Anything else, is, in my opinion, not Architecture, let alone something to do with the profession of practicing that the AIA is ostensibly (and handsomely) paid by us to do.
PS: Thanks for engaging thoughtfully on this! Refreshing! :-)
Last one as you are probably all getting tired of me!Great point, James. Saying "no" without discovery and discussion is just as bad as saying "yes" without the same care.
Michael, you have not squandered any good will at all. The discussion has informed me and pushed me to try to separate politics from what I see as a core principle of architecture, to inform the project for greater success. Thank you.
I see what you are saying about "critical thinking" not being a defining characteristic, but I restate that it must be a characteristic!
I need to stop talking about the wall – this was the topic that launched the thought I was trying to make, but the wall is just one example of one project that must be informed or perhaps even denied, based on design aspects such as cost, environmental degradations, and potential effects on community.
Think of a house project instead, intended to be within allowable flood areas, with all the bells and whistles of resiliency including some protections and some wet-flood proofing (recovery) measures. This may be legally fine, but if I was aware of a science-based study that provided additional information calling for a higher level of caution or even indicating that building in this location was foolhardy, I would expand my design inputs to suggest moving uphill, reducing the investment, building with a radical pontoon-based system, or even abandoning the project. If I knew that building on that site would create resiliency issues for the community or the neighbor slightly downstream, I would speak up. I guess that it what I am trying to portray as the valuable "critical thinking" skill we need to apply.
I have been told that architects should design what the owner says they want. But I know our value comes in helping the owners identify not only what they want, but what they need, what safety allows, what the environment can handle, and what is possible.
This may still sound theoretical or visionary, yet I cannot bring myself to accept that architects are mere suppliers.
I have two questions for COTE:
M A R K G A N G I, AIA, LEED AP
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I do separate politics from this discussion. That's why I split the discussion into two aspects. Regarding the first, apolitical intent to understand what an "architect" is: My interest lies in recognizing our impact and responsibility regarding resources, health of communities, climate change, and budget management, and encouraging the AIA to support our value in that work.
I think this is where we have different perspectives, as I do not associate environmental, risk awareness/avoidance, health/safety of building users, or inclusion of our well-informed inputs into budget controls as political.
Jodi Smits Anderson, AIA, LEED-AP BD+C
Director Sustainability Programs
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Yes, but providing "inputs" on those topics ought to be professionally oriented."Well informed" professional advice hardly includes offering moral judgements of a client's construction project. That's not Architecture, it's more like theology.An Architect, as a person, is nothing without such moral perspectives, and those moral perspectives will rightly drive the Architect's personal perspective on the professional services they provide and how they do so. But that doesn't mean the moral judgements themselves are or should be Architectural services, nor that an organization like the AIA ought to take policy positions on a moral position as so many are here arguing.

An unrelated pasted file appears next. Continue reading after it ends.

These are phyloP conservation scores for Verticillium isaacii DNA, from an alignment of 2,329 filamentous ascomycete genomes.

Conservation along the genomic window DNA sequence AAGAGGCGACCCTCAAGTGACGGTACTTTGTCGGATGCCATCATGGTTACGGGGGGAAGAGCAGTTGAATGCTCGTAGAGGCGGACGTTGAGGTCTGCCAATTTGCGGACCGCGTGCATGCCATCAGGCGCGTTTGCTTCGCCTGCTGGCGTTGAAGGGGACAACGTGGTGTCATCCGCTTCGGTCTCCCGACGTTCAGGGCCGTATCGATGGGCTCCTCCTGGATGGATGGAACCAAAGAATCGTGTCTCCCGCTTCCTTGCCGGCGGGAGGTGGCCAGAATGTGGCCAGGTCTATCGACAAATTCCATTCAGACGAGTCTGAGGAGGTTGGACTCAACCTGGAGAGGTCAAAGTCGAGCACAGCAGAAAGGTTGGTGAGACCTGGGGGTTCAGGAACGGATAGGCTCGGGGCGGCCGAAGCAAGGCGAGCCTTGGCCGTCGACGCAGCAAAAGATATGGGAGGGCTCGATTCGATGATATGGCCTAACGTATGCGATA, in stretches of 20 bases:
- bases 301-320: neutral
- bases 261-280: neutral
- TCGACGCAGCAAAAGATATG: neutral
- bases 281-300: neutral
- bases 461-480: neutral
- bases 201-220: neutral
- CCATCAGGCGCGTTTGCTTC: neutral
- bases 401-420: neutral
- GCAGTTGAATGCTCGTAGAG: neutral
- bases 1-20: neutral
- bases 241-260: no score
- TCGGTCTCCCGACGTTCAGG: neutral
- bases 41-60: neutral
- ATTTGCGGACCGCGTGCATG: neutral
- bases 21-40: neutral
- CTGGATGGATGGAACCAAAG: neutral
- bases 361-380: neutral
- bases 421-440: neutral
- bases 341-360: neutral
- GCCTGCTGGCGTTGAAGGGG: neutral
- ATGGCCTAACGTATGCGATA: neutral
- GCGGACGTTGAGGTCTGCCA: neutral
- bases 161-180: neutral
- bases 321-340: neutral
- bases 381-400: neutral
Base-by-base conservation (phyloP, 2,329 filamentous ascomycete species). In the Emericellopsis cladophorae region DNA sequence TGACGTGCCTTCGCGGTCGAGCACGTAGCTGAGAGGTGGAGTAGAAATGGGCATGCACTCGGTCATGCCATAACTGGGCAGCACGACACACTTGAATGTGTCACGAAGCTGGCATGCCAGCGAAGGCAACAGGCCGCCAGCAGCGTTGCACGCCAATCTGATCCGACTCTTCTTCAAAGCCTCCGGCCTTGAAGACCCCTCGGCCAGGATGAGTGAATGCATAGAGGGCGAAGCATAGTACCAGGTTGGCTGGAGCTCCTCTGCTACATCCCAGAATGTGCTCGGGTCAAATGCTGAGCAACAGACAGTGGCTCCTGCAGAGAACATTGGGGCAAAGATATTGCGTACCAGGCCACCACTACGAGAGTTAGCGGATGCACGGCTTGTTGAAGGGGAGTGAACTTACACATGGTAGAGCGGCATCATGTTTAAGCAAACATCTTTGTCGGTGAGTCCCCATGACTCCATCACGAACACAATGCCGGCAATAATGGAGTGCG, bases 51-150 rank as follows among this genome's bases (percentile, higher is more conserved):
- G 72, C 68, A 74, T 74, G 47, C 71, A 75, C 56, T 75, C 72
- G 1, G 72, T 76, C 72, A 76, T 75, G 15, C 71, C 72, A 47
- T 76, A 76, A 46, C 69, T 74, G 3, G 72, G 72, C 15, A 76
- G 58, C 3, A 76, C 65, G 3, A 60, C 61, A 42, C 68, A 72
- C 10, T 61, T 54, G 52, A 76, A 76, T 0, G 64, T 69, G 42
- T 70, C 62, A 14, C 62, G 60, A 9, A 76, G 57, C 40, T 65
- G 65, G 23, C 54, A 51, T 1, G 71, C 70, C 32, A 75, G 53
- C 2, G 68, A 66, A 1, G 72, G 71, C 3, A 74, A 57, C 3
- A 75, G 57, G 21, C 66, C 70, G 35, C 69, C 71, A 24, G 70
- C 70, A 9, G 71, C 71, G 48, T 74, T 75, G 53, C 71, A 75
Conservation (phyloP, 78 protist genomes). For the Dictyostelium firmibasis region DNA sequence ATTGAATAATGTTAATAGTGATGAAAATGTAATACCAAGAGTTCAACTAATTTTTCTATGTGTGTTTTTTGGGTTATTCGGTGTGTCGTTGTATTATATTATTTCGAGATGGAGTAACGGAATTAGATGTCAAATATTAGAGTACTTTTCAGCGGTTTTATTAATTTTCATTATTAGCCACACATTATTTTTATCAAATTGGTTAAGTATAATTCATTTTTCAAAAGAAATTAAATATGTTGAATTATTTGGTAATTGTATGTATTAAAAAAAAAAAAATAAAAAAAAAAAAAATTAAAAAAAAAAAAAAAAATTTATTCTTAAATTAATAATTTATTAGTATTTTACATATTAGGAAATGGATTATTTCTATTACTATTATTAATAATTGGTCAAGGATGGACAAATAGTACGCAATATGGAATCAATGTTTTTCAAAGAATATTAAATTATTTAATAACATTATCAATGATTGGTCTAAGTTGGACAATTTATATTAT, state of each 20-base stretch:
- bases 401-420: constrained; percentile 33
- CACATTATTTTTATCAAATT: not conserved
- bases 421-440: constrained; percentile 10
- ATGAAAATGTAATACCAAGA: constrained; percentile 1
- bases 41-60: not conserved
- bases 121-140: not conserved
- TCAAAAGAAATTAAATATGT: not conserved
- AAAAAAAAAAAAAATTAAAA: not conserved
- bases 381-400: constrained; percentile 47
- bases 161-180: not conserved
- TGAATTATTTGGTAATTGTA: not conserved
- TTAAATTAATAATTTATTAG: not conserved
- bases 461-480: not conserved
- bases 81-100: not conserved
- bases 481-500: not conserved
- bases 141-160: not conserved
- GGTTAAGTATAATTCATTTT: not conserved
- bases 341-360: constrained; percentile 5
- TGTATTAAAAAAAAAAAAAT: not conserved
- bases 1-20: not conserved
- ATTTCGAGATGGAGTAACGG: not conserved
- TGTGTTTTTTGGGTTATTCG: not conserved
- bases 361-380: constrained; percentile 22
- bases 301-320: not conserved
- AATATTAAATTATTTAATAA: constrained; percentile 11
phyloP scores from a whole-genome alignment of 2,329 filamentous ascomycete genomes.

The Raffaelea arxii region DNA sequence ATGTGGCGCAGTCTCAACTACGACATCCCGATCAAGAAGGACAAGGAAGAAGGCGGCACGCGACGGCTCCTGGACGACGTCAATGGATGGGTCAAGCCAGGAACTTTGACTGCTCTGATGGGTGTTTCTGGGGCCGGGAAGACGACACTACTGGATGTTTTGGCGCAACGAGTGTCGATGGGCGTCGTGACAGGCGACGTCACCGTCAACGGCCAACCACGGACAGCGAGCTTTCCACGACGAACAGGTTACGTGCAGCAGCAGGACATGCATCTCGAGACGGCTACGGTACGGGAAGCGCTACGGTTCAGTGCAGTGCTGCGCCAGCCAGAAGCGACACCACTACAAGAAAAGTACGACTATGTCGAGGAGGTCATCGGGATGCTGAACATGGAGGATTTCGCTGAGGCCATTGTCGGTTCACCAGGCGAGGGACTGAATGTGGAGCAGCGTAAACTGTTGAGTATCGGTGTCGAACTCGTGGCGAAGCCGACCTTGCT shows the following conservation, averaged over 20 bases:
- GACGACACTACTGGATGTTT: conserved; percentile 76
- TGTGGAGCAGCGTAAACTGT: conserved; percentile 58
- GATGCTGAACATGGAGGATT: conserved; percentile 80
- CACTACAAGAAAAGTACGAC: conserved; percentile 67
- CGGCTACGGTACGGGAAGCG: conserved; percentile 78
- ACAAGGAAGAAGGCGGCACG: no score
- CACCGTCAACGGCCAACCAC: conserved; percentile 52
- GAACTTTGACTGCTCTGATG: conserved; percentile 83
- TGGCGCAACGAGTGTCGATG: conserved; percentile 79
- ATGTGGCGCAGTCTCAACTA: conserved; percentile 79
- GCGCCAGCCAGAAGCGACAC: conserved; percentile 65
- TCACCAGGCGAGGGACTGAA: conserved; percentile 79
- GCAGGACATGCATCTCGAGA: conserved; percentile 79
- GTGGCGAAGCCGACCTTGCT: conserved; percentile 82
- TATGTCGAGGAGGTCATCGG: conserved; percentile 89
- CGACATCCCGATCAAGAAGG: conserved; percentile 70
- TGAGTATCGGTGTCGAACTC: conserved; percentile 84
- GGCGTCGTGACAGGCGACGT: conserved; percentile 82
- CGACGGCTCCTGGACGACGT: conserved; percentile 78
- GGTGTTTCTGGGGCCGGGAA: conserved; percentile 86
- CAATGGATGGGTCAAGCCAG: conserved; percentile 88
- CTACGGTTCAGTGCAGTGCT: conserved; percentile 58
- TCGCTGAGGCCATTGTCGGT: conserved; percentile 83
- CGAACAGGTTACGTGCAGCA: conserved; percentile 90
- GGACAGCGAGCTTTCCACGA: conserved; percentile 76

I'll put it another way (and only somewhat tongue in cheek): if offering moral opinions of a project's aspects is an Architectural service, at which phase is it provided? Is it a Core Service? Pre-design? Post-occupancy? Seems mostly like feasibility stage.
This has been a stimulating discussion, and very valuable. My opinion is that COTE should be a place where ecosystem, human community, and economic impacts of any proposed project are freely discussed: we are, after all, about the "Environment" in a very broad sense, and how the profession can contribute to positive impacts. Personally, I think Ed Mazria and others have made very strong arguments as to why the proposed border wall is just a plain bad idea all around, but I also recognize that the AIA membership doesn't uniformly agree. So perhaps we shouldn't ask AIA to take a public position on "The Wall", but continue to discuss it (and other impactful policies) here. We can follow our own ethical standards in our practice, and affect political decisions through organizations (like NRDC, for example) to which "The Wall" is unambiguously offensive.
That said, I am completely comfortable with AIA and COTE efforts to publicly advocate for the preservation the science and basic research coming out of the EPA and DOE: information that is useful for finding design strategies are effective in saving energy and support health and welfare.
Steven E. Blais, AIA, LEED AP BD+C